The archaeological excavations undertaken in the northern Kafirkot fortress in northern Pakistan this winter (1997) by Michael W. Meister and his colleagues Professors Abdur Rehman and Farid Khan of the Pakistan Heritage Society have revealed a completely unknown new temple .
Along the Indus river and in the Salt Range mountains, temples dating from the sixth to the early eleventh century survive in upper Pakistan. A joint project with Professors Abdur Rehman, past Chairman of the Department of Archaeology, University of Peshawar, and Farid Khan, founder of the Pakistan Heritage Society, has begun to analyse and document these important monuments in the history of South Asian temple architecture with funding from the University of Pennsylvania. Two seasons of excavation have been carried out at the site of North Kafirkot.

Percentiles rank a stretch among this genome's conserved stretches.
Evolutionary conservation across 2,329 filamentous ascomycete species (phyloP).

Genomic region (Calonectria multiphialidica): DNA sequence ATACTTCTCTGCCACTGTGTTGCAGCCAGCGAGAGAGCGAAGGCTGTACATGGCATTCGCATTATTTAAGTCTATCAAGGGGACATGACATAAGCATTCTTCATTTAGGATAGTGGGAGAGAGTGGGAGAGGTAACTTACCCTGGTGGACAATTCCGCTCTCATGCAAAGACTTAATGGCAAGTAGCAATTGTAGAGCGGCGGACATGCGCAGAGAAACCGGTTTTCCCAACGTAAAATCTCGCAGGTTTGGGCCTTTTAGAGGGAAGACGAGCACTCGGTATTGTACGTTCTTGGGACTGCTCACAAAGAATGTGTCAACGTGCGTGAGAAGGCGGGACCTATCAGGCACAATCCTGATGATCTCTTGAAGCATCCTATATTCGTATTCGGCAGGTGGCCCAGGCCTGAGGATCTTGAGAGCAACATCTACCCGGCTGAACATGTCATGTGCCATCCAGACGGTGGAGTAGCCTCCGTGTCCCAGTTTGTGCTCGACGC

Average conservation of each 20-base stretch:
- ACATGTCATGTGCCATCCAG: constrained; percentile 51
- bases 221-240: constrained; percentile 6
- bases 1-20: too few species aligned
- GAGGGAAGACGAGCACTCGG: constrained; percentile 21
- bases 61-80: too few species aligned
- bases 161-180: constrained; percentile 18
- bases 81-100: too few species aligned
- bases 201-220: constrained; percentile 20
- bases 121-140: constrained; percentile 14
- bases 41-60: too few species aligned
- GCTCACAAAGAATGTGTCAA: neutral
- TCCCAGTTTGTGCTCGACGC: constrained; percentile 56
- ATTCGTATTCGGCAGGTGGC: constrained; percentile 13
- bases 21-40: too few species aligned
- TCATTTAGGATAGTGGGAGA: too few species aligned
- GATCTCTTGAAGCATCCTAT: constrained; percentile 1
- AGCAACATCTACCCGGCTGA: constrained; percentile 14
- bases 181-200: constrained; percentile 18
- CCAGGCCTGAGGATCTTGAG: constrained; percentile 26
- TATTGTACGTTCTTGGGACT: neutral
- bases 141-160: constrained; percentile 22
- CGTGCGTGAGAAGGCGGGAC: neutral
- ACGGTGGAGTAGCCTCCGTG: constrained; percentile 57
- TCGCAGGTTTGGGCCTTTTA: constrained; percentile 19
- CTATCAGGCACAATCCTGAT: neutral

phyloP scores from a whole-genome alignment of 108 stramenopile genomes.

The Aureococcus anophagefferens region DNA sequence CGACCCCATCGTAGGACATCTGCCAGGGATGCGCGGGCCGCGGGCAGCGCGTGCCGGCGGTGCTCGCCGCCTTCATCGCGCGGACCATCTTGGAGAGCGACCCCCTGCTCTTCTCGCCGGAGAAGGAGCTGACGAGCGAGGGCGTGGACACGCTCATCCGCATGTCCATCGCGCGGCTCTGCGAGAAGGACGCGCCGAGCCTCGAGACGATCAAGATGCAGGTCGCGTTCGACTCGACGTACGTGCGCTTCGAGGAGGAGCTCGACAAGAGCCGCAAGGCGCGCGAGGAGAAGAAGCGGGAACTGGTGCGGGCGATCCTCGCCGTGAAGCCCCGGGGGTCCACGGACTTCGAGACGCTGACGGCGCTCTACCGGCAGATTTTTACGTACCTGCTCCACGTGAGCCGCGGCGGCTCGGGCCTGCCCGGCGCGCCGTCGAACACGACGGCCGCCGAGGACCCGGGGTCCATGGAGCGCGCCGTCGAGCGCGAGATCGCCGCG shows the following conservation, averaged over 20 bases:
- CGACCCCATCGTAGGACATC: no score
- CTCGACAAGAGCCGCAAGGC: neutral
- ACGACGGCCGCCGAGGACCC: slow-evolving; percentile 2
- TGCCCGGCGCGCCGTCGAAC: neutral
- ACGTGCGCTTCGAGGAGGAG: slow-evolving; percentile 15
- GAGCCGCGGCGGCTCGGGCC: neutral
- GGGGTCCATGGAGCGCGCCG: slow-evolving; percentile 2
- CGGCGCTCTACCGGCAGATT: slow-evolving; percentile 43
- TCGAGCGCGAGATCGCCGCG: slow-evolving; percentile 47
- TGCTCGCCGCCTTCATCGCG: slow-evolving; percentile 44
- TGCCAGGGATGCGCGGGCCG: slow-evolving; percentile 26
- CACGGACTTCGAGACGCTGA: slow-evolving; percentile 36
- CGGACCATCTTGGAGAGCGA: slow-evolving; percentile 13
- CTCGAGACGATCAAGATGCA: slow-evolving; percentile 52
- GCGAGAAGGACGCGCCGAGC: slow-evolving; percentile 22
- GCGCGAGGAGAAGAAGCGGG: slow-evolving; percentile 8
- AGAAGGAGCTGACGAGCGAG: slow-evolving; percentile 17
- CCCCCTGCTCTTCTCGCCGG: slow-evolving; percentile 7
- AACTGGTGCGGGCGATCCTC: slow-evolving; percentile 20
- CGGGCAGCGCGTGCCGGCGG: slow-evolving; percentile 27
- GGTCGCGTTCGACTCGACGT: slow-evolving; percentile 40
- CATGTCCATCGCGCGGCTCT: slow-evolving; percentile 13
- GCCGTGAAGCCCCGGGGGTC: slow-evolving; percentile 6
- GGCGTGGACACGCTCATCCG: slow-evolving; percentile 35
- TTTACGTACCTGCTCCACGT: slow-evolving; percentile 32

Further archaeological work and exploration was begun at the Salt-Range site of Amb, in association with the Department of Archaeology and Museums, Government of the Punjab.
The most remarkable features of this new structure are the bold cusped niches in the first-phase platform that were revealed when part of the fabric of the second-phase construction was taken away. Excavations continue.
Salt Range Temples